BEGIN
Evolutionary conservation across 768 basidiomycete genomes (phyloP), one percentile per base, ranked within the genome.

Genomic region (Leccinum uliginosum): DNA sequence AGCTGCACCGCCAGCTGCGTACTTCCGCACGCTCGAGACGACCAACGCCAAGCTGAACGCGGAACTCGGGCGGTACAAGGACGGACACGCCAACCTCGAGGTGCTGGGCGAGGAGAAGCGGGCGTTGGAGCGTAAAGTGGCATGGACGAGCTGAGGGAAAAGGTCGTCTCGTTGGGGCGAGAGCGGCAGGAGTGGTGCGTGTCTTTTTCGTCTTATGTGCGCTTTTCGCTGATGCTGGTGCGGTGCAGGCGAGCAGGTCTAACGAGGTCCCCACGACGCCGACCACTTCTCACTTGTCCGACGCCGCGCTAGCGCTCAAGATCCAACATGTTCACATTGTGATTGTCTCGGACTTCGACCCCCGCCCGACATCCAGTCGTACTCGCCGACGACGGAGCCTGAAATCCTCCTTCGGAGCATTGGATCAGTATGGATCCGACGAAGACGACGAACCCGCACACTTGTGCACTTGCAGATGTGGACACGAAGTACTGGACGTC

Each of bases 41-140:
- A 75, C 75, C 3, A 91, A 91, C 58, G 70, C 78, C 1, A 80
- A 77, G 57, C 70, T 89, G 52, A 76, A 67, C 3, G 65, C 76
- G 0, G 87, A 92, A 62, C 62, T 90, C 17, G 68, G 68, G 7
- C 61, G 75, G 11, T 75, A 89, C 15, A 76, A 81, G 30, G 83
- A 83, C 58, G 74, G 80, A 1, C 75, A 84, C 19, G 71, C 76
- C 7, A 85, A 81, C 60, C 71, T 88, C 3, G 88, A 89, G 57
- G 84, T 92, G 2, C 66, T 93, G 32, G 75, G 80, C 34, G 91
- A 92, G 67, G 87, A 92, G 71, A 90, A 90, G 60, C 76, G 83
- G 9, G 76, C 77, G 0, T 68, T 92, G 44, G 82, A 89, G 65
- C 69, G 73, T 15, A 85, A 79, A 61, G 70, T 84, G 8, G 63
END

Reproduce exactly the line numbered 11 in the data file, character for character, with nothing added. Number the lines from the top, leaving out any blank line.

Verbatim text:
- A 92, G 67, G 87, A 92, G 71, A 90, A 90, G 60, C 76, G 83